So can anything be done to mitigate these shortages? While the Consumer Healthcare Products Association said in a December statement that “C.H.P.A. member companies are running manufacturing facilities 24-7 to meet demand,” anecdotally, parents are still struggling to find the medications they need, though that may be ameliorated in the next few months.
It could take years and a concerted effort to fix the systemic problems. Darrell West, a senior fellow at the Brookings Institution, said the combination of supply chain challenges “has been a problem brewing for decades.” One thing we can do, he said, is to onshore some of the production of essential medication so that the United States can “control our own destiny” and be less reliant on far-flung suppliers. We can also “nearshore” some production to Canada and Mexico, or the United States territory Puerto Rico, as Ezekiel Emanuel suggests in an opinion essay for The Washington Post.
“Costs will go up, because it is more expensive to manufacture in the United States,” West said. “We have detailed health, safety and environmental rules.” But “it’s a cost worth paying, because it puts us in a stronger position to manage supply and demand.” One way our government could help offset some of these costs, he said, is through tax incentives.
Onshoring may not be a panacea, though, as we saw with the baby formula shortage of 2022, when a single American factory’s shutdown caused chaos. “My data really corroborates that onshoring is not the magic bullet for mitigating the supply chain problems,” said Socal.
Both she and West said we need more diversification of producers, and West said there’s reason to be optimistic that things will improve over time: “The good news is there are a number of American companies who have seen the problems of the global supply chain, and they are moving their production capabilities back to the U.S. or neighboring countries. It’s a longer-term challenge. We’re not going to be able to fix all those problems overnight.”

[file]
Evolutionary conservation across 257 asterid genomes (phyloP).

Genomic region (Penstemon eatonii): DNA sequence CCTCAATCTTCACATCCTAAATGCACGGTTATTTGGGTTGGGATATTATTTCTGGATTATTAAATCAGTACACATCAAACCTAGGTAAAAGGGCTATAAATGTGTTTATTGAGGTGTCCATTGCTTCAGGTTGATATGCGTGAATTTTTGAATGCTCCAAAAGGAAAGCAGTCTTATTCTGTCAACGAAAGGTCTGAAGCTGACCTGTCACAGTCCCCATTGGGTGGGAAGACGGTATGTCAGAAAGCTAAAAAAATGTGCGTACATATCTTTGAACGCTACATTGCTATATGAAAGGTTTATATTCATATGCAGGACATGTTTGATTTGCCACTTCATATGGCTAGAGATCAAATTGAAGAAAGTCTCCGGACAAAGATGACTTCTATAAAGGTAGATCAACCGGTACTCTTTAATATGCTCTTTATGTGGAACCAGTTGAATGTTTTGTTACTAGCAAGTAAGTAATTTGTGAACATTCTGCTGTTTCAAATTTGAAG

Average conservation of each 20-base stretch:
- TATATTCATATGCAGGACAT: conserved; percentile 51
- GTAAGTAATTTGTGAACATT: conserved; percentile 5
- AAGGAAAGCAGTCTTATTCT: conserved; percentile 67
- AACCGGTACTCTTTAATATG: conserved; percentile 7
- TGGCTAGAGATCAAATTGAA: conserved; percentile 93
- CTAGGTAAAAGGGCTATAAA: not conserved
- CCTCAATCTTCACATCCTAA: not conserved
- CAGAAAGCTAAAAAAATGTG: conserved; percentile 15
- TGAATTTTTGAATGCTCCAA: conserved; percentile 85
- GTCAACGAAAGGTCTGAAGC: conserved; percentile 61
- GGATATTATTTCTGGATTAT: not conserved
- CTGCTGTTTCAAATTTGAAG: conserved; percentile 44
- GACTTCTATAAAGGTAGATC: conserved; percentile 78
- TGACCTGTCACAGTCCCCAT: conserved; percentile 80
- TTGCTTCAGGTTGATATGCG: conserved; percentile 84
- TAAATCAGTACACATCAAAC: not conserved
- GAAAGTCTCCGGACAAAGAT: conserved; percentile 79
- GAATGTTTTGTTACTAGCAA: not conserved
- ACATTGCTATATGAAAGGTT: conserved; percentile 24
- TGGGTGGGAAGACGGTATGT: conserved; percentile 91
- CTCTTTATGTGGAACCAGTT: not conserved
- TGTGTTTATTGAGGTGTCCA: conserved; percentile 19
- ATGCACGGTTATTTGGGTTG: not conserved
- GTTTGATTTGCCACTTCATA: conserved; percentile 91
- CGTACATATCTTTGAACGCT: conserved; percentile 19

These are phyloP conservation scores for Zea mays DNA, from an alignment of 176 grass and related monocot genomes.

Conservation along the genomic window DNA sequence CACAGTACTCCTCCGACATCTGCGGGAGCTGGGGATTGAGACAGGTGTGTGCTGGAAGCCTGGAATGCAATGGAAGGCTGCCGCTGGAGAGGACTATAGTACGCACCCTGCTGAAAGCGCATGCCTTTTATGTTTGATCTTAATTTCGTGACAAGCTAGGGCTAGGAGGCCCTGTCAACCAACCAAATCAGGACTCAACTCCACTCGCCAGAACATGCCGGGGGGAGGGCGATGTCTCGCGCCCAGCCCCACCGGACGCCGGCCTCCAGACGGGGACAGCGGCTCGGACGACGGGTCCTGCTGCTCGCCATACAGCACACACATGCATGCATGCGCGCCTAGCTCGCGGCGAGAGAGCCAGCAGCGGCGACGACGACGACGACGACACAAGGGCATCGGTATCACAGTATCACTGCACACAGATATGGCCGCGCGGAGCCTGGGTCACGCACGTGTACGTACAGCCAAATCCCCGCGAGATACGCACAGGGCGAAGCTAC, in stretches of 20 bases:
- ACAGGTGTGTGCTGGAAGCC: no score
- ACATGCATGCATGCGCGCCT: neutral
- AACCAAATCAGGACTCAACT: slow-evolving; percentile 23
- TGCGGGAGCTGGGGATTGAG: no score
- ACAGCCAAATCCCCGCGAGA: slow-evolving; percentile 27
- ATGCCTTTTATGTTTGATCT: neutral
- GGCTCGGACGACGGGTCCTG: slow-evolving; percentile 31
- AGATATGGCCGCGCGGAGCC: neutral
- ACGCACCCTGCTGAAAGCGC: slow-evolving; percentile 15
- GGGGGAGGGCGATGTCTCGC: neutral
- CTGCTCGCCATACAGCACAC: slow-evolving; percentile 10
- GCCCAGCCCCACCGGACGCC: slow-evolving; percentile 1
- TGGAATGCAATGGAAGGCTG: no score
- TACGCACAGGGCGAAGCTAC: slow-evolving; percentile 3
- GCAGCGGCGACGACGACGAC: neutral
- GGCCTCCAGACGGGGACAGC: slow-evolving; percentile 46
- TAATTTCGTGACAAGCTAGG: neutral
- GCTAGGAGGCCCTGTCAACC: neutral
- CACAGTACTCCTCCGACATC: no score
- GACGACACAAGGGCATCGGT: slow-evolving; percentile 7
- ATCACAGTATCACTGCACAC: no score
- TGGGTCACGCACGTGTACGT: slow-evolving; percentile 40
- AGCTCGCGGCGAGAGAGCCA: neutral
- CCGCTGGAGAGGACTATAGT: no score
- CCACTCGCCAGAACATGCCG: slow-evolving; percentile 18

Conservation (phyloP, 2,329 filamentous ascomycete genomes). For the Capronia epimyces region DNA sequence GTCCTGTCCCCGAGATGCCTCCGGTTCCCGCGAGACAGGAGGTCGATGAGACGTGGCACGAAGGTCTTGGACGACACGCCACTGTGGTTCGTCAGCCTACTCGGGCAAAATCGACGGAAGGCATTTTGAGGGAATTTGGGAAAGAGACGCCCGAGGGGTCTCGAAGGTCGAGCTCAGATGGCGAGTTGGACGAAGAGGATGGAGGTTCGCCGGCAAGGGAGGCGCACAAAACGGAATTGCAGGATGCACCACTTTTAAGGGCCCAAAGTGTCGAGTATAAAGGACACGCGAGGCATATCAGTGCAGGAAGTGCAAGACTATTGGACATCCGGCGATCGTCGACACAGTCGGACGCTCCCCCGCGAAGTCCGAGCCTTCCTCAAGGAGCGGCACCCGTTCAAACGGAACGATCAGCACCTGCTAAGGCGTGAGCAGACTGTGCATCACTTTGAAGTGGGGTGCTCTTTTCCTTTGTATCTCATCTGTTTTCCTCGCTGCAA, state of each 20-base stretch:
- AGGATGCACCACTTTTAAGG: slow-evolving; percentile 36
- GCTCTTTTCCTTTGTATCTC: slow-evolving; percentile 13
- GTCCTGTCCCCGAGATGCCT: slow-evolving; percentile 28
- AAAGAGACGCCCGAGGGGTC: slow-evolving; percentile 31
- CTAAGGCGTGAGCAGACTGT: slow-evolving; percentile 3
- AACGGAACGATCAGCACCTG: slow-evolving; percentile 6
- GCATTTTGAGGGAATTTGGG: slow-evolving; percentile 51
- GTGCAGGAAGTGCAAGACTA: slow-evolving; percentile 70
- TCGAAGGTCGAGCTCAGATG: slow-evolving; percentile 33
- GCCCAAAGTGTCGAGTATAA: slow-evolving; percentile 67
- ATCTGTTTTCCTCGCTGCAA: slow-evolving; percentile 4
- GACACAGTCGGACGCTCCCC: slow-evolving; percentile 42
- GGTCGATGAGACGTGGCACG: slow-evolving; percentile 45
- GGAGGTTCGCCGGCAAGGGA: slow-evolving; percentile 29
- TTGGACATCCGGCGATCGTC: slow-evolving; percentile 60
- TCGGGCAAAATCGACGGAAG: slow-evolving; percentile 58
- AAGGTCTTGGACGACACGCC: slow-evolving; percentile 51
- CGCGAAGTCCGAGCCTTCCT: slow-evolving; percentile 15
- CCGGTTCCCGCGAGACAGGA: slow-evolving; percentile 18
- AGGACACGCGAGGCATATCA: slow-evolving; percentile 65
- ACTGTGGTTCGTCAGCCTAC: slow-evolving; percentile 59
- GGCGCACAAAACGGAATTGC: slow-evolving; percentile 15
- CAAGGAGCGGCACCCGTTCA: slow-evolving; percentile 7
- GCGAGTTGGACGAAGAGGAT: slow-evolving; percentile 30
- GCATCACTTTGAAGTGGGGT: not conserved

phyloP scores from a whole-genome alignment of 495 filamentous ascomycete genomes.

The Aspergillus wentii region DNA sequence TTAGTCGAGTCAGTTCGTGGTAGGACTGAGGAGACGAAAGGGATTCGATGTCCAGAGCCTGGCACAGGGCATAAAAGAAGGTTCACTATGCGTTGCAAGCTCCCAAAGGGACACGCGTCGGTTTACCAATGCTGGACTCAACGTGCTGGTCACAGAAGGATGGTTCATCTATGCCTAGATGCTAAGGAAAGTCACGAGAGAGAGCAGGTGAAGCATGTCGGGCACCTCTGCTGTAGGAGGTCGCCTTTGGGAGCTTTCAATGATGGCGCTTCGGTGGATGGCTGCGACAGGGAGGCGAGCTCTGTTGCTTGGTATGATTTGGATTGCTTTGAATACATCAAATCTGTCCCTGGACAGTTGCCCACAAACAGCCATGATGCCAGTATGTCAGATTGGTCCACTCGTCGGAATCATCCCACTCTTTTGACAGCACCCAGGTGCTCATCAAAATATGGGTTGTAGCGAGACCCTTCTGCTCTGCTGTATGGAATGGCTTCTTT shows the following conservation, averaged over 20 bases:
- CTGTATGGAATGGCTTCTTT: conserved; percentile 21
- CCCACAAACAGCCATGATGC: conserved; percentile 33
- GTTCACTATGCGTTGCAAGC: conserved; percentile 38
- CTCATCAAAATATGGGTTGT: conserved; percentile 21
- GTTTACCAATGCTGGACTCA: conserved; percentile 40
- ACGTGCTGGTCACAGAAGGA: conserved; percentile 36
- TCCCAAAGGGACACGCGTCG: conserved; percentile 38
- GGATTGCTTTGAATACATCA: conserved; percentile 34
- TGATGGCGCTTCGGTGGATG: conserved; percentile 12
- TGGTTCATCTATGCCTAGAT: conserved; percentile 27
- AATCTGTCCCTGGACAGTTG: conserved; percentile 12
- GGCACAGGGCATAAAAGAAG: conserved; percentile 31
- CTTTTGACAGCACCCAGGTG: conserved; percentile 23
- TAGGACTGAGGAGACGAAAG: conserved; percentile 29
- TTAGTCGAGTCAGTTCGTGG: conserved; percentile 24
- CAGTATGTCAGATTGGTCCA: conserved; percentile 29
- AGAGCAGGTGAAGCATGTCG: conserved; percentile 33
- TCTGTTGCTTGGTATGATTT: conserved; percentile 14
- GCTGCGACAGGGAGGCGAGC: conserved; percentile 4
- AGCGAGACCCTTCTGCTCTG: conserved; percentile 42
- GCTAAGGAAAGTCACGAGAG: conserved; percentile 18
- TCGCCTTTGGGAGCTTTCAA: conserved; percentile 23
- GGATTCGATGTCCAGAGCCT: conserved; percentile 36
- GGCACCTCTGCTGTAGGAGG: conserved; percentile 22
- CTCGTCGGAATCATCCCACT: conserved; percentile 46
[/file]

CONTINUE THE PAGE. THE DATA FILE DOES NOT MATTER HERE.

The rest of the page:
In the meantime, we may continue to see medication shortages, which is particularly gutting when it comes to our children. Sterling Elliott, a clinical pharmacist and an assistant professor of orthopedic surgery at Northwestern University’s Feinberg School of Medicine who has described the shortages of medications in the United States as “a very ugly scenario” that’s been ongoing for years, said the shortages have bubbled up into our consciousness because seeing little kids in harm’s way is so poignantly awful for parents. “There’s no worse feeling on the planet as a parent than the feeling that I cannot help my kid,” he said. Indeed.
Parenting can be a grind. Let’s celebrate the tiny victories.
If you want a chance to get your Tiny Victory published, find us on Instagram @NYTparenting and use the hashtag #tinyvictories; email us; or enter your Tiny Victory at the bottom of this page. Include your full name and location. Tiny Victories may be edited for clarity and style. Your name, location and comments may be published, but your contact information will not. By submitting to us, you agree that you have read, understand and accept the Reader Submission Terms in relation to all of the content and other information you send to us.